Custom Types of Consent Events to Consider

Step 1: Do you need to capture a "view" event (like scrolling through a EULA to it's end)?

Example: A person playing an online game must agree to the terms of service that specify the game developer is not responsible for instability of internet connections or service outages. Concord captures a consent event when she scrolls to the end of the entire agreement before being allowed to continue.

Step 2: Do you need to capture an explicit acknowledgement?

Example: A software EULA has an "I Accept" prompt at the end of the agreement. Concord captures the explicit agreement noting the "accept" state.

Step 3: Do you need to capture a link to the username, internal ID, signature or other identifying element of the user?

Example: A new user creates a login using her email address. This email address is the primary key in the customer record. When she logs in for the first time and sees the clickthrough agreement, Concord captures her username (email) as part of the consent event and agreement.

How to Collect and Process Consent Events

Consent Network

Every org can start simple and build their consent records over time. For each type of consent, brands create a consent event definition and register it with the Concord Consent Network. Consent event types can be based off of common templates like site terms, social media, data collection and more.

Brands should inventory the core agreements that they want. Orgs can start with a few prioritized core consent types:

  • Start with site consent and cookie consent popups. Create a consent type for each data use type that matches your site terms.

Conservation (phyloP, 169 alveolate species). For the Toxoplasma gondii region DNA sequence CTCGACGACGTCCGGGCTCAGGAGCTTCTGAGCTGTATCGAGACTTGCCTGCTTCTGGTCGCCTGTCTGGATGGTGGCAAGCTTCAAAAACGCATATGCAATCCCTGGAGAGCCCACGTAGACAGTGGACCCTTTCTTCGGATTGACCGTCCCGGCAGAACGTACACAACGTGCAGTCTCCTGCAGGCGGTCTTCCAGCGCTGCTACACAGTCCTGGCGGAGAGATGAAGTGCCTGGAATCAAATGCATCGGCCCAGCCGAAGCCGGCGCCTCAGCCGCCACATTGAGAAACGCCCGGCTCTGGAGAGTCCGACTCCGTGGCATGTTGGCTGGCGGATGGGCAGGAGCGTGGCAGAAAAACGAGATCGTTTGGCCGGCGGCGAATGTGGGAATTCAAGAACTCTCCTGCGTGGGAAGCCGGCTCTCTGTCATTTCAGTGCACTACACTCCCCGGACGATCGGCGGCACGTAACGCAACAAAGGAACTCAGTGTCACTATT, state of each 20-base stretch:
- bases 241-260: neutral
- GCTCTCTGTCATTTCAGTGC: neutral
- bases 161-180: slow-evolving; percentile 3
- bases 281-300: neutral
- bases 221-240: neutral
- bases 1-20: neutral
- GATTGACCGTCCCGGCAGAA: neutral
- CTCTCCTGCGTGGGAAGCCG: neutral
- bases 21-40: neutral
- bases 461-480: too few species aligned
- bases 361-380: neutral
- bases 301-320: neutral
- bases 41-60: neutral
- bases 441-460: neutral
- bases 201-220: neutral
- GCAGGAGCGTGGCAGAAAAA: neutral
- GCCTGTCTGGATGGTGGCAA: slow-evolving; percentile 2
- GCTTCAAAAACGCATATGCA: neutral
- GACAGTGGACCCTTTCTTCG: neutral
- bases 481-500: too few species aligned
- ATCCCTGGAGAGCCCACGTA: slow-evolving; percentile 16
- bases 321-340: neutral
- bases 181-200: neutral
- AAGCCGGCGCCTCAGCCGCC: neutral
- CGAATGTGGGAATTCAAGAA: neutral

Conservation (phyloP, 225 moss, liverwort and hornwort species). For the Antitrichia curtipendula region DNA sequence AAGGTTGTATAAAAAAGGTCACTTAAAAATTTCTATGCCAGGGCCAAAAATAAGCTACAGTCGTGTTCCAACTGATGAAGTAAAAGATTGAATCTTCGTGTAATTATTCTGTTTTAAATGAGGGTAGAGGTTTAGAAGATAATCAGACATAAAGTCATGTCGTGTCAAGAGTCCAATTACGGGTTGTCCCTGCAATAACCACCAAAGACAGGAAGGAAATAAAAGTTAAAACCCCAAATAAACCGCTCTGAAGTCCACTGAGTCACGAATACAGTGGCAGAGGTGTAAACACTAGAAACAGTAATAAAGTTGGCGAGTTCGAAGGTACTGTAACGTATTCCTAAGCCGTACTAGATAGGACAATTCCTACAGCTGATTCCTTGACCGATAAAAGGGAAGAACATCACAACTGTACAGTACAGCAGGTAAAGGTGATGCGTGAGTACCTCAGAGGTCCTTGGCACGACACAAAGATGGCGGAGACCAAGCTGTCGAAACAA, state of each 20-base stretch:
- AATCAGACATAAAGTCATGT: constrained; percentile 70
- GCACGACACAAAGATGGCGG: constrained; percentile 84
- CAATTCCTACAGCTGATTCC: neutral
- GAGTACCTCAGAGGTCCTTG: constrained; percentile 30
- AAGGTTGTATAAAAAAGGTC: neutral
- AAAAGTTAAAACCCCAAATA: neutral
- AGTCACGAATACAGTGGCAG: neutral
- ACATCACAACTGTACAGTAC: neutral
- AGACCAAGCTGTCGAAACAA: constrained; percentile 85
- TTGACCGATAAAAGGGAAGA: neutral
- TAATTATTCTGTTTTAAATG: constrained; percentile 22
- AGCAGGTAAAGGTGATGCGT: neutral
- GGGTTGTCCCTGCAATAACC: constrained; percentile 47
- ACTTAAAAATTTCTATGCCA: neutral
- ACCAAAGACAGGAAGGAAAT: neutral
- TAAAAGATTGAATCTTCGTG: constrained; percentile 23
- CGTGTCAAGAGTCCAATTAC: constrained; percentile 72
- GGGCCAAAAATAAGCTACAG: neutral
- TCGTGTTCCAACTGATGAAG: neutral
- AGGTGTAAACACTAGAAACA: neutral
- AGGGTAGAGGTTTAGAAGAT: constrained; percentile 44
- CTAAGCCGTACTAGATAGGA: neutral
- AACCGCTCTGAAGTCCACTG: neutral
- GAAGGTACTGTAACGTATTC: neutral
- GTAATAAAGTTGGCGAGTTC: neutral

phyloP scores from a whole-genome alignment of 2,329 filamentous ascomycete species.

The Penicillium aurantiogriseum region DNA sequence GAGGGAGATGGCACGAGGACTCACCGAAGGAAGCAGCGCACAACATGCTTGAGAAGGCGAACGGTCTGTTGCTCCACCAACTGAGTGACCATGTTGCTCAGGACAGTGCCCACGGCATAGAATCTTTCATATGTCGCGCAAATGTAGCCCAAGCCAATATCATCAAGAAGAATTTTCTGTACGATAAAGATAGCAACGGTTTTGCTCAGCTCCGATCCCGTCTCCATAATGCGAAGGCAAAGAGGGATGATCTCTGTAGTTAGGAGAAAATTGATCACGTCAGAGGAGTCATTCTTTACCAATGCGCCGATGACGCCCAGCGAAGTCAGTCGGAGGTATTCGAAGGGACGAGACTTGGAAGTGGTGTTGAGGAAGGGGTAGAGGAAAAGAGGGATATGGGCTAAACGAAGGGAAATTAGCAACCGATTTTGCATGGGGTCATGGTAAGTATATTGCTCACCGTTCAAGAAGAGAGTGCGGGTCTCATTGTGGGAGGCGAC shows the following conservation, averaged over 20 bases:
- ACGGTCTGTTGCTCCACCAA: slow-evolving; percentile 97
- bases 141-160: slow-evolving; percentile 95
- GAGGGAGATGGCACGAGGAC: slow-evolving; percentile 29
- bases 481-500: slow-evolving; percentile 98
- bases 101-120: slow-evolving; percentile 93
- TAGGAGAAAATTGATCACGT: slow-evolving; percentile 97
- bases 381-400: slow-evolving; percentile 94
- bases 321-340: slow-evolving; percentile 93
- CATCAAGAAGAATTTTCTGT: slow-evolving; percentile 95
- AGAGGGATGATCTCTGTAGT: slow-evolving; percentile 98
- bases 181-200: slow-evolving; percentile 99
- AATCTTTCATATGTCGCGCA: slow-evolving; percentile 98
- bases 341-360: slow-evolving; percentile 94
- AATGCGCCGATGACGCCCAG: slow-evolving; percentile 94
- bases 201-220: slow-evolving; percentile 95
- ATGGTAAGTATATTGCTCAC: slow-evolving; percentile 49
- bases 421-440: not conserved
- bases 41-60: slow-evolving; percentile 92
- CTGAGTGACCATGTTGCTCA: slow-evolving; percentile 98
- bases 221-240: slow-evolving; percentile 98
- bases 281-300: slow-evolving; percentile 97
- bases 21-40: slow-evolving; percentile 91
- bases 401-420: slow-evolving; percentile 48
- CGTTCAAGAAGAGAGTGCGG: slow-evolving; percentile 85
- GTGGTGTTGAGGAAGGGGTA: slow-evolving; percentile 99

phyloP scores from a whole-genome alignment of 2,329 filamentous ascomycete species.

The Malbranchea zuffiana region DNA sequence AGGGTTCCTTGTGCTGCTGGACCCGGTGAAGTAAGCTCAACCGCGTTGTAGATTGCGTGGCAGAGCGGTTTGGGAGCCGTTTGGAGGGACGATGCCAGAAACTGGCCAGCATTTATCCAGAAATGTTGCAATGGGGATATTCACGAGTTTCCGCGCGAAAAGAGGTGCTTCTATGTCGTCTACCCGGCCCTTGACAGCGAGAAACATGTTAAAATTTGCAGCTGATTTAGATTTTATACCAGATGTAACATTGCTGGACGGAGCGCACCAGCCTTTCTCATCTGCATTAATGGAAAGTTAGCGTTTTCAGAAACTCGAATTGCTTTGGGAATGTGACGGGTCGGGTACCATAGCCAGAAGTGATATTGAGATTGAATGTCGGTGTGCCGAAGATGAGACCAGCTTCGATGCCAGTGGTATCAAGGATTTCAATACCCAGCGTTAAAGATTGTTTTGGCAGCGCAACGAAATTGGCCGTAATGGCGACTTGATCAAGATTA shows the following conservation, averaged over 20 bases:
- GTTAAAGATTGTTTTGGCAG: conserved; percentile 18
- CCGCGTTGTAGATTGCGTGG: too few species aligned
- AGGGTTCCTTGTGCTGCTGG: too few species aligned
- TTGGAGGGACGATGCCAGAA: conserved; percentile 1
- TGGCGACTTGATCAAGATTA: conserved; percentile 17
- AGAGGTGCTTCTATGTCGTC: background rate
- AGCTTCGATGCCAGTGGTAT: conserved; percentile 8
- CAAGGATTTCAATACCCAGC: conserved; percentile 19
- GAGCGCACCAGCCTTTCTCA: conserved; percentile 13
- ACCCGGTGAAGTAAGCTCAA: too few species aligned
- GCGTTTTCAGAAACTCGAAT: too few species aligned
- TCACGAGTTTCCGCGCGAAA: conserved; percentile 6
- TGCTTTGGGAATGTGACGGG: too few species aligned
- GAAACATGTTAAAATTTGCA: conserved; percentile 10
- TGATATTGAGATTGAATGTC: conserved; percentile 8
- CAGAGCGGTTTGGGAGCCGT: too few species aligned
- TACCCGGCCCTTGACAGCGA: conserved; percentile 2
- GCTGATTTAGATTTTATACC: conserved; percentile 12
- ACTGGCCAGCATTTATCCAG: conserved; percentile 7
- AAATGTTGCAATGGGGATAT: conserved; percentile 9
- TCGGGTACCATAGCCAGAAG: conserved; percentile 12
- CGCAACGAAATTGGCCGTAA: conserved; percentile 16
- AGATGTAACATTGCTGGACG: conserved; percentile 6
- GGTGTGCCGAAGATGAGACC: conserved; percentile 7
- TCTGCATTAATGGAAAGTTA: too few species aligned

• Note: Concord can perform an audit on your websites and properties and help create an initial list of consent types appropriate for your sites or applications.
  • Add consent for each use of data. This helps for compliance (GDPR, CCPA and others require detailed disclosure of how data is used) as well as makes DSARs much easier to process and automate.
  • Create a consent definition for apps, applications, EULAs or other agreements.
  • Add consent for specific and often changed, requested or key information. The ideal state will be automation of executing user requests related to maintenance of their information.

Consent through Concord Add-in for Websites

From the Concord Admin console:

  1. Navigate to the Compliance features admin screen
  2. Create consent types using the Consent builder
  3. Be sure to create consent types for each “project” for the brand. A project can correspond to a website domain or it may be for a mobile application or even live consent events like tradeshows and healthcare.
  4. Once the correct consent types are created, copy the code to include in your sites and apps. The javascript include code also contains the project ID for the site so be sure to copy the right ones for each respective project.